A SEVERELY disabled woman who has difficulty walking was left in tears after a Bromsgrove coffee shop told her she could not use her mobility scooter in the store.

Dianne Williams, 63, ordered a breakfast inside Coffee2 in High Street before she was informed by a member of staff her mobility scooter was not permitted in.

Shop manager Jamie Leavesley has said the store’s insurance does not cover mobility scooters in an accident, adding they also pose a health and safety risk.

The cafe is now installing a sign informing visitors of their policy.

But Ms Williams, from Northfield, who uses the scooter as a result of spinal injuries sustained more than 20 years ago, said she felt discriminated against and embarrassed following the incident on July 25.

She said: “It has upset me. I am severely disabled and need to use my scooter.

“I had ordered a breakfast so I said I wanted my money back.

“I go to Bromsgrove a lot as my mother lives there but I am not going back to that café.

“It was very hard. I said I’m covered by insurance but he said it makes no difference as if anyone falls in the shop it would be their responsibility.

“I was so upset. It was embarrassing. I feel really targeted as if I have got two heads.

“I am not able to walk a long way which is why I use my mobility scooter. I am not obstructing anybody. I have never had problems before in any shops.”

Mr Leavesley insists she was not asked to leave the cafe, but informed “that motorised scooters are to be left outside unless in special circumstances at the owners discretion”.

He added: “Coffee2 does not discriminate against disabled people in any shape or form and even has those with disability in for work experience and has employed disabled staff in the past.

“We have to consider the Health and Safety Act and risk to our staff and other members of the public, especially in the environment where hot food and drinks are being delivered to tables along with the increased risk of obstruction.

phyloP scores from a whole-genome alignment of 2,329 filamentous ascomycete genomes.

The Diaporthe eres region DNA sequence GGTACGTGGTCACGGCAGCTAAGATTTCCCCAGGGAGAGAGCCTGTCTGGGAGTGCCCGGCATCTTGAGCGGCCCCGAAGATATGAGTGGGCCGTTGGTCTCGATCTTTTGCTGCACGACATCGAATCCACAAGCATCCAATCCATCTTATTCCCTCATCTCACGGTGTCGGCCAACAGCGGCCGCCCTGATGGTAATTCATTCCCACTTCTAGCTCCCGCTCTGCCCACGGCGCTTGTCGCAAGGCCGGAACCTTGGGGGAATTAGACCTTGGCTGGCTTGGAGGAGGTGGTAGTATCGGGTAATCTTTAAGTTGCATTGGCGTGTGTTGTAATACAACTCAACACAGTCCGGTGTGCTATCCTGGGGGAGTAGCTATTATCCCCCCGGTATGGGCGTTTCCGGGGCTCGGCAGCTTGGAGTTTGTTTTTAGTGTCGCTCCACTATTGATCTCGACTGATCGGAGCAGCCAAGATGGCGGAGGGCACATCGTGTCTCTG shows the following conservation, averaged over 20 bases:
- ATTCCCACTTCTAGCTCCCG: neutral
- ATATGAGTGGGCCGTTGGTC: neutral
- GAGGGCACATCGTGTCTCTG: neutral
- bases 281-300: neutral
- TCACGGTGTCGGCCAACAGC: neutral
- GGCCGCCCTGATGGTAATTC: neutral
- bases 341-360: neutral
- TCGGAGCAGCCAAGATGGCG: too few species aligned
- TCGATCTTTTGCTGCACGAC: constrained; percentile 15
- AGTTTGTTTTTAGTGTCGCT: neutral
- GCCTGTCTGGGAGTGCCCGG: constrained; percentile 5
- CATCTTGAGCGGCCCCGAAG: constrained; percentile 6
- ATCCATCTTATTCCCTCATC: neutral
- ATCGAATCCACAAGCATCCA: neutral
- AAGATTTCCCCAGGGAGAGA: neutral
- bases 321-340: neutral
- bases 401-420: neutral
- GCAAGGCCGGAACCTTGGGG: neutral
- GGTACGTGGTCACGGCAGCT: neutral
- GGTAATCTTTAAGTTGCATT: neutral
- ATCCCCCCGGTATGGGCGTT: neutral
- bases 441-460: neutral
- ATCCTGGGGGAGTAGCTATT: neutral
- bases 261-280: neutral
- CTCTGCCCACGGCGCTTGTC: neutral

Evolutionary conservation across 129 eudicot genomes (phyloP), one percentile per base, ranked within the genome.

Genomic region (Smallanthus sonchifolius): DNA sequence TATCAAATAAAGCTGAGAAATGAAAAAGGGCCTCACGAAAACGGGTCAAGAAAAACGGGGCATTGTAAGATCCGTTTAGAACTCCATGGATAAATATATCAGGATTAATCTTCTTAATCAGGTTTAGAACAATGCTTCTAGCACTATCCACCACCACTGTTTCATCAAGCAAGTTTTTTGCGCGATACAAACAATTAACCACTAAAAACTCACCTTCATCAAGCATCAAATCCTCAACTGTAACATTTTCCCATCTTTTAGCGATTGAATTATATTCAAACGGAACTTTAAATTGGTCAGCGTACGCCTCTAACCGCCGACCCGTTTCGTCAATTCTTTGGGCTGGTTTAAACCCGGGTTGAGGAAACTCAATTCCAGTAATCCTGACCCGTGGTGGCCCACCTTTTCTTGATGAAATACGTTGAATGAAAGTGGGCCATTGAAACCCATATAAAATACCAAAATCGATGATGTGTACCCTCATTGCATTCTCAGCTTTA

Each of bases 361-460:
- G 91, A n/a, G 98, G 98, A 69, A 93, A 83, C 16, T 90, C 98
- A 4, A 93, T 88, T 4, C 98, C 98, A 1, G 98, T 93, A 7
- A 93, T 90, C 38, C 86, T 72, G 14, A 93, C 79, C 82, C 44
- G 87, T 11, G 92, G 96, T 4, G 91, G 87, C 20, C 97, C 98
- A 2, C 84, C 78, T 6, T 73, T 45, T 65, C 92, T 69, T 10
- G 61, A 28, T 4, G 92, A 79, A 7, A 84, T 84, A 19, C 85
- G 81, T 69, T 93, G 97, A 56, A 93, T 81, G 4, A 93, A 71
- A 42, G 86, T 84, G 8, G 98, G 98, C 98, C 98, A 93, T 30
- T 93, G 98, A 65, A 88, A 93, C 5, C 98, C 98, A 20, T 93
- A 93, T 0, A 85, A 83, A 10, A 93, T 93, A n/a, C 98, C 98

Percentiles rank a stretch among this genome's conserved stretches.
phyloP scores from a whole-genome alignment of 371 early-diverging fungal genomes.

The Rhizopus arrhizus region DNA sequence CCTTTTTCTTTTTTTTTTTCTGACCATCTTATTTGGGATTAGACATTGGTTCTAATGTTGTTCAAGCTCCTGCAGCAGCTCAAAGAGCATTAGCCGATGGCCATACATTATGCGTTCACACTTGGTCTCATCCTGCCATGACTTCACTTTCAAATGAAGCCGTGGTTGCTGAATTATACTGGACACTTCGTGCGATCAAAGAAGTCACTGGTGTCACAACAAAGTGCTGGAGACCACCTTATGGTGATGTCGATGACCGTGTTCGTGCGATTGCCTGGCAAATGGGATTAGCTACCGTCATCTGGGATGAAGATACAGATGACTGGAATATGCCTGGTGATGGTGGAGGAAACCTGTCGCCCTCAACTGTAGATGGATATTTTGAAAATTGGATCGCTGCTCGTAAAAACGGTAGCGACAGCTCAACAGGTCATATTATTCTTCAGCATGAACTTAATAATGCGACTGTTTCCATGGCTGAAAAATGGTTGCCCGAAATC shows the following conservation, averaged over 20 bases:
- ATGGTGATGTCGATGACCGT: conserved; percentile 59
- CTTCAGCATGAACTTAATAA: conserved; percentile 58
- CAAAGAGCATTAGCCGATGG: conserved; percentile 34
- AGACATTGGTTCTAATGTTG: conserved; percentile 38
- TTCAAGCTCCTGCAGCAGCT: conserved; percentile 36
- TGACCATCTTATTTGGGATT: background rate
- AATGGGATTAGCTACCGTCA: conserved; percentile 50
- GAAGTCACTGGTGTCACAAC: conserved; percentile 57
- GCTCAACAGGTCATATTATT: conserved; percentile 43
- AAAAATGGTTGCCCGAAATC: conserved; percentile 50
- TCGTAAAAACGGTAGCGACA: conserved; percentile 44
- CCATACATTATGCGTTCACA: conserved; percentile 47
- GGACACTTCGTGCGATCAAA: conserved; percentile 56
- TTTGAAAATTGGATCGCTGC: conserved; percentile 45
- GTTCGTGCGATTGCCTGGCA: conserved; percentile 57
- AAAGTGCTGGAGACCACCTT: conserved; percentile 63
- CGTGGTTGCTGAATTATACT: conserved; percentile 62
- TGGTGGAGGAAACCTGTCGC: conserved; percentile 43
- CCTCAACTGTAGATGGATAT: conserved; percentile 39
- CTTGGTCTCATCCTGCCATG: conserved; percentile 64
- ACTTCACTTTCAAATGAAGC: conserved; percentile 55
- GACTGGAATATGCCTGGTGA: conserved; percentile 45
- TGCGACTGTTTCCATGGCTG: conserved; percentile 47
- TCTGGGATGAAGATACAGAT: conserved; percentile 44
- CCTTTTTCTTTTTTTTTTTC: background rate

“We are a small cafe and are duty bound to do due diligence and act in an appropriate manner.

“We are frequented daily by disabled people and welcome them warmly.

“We accept wheelchairs, motorised wheelchairs, walking frames and prams and are able to adapt various safety arrangements to accommodate any requests.

“However motorised scooters in any confined space do cause concern as there is little room to turn and they can cause an obstruction to fire escapes.

“This is not an issue on disability but on public safety.

“We have always offered outside table service to any disabled customers.

“Added to this the member of my workforce who spoke with Mrs Williams knows all about disability as he is a blue badge holder himself.”

Disability Rights UK’s Philip Connolly said he has “never heard of anything like this before”.

He added: “I do not think it should be taken as carte blanche that they have the right to do this. I am not convinced they can. It may be discriminatory.”

A spokesman from the Equality and Human Rights Commission said businesses have a duty to make “all possible reasonable adjustments” to accommodate disabled people.

She added: “Not only is this the right thing to do, it makes good business sense to enable as many people as possible to enjoy the amenities.”